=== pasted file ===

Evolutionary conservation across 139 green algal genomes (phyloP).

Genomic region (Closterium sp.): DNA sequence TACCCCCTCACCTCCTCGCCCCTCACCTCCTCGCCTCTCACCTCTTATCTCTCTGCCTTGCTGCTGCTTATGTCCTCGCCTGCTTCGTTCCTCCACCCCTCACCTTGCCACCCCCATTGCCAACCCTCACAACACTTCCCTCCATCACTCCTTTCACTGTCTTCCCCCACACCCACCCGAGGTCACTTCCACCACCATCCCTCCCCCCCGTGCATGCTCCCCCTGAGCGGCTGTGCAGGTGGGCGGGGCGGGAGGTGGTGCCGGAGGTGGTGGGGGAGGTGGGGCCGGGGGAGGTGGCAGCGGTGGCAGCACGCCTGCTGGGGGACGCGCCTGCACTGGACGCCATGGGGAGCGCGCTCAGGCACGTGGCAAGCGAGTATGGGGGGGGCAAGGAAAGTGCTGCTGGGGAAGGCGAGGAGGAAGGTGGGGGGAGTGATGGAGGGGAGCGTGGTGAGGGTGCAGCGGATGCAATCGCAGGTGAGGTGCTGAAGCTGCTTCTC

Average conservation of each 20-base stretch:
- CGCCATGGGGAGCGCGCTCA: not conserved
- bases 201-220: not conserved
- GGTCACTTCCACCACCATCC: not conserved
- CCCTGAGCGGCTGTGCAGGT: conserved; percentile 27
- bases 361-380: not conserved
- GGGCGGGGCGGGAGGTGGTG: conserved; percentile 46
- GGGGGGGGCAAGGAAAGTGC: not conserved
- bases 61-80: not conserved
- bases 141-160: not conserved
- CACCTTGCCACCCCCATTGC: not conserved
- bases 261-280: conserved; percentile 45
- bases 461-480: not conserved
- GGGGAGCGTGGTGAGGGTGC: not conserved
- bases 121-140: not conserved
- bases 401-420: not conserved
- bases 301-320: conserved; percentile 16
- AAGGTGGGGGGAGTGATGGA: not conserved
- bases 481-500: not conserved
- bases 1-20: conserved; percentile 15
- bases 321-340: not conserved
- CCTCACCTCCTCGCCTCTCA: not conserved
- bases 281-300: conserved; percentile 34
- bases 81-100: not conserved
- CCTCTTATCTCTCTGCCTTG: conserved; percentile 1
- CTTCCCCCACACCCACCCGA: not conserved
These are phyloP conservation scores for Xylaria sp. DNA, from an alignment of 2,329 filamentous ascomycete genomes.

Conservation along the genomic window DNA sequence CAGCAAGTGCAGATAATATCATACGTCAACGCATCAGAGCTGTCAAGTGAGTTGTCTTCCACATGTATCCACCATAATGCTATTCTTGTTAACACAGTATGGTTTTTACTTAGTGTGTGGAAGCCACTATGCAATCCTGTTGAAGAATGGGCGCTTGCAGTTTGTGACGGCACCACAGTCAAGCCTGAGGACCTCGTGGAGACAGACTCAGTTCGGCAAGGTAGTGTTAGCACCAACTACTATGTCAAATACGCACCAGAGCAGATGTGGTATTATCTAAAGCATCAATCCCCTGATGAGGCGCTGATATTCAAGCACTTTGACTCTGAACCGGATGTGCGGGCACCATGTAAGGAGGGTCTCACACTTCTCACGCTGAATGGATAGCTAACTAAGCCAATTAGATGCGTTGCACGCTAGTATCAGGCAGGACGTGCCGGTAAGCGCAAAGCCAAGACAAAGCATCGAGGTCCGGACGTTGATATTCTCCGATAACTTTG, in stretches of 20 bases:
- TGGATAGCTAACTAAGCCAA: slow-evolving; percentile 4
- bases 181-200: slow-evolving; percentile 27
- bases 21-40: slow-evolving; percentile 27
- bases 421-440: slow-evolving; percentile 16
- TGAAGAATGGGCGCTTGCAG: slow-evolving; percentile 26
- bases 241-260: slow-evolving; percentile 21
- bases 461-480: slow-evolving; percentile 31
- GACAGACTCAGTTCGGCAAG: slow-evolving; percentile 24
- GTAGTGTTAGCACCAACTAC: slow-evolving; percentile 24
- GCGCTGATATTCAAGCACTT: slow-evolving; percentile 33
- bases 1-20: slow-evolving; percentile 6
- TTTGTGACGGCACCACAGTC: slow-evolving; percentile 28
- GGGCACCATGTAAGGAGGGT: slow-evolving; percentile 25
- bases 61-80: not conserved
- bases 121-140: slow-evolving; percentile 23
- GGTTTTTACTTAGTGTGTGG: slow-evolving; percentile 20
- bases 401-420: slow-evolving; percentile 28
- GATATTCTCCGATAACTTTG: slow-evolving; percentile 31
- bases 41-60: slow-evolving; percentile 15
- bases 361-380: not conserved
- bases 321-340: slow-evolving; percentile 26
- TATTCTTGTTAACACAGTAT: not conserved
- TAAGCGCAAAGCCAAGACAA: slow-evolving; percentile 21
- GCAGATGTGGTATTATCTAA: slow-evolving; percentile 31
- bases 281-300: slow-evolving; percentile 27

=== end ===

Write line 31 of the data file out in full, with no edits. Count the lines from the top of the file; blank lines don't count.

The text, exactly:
- TGGATAGCTAACTAAGCCAA: slow-evolving; percentile 4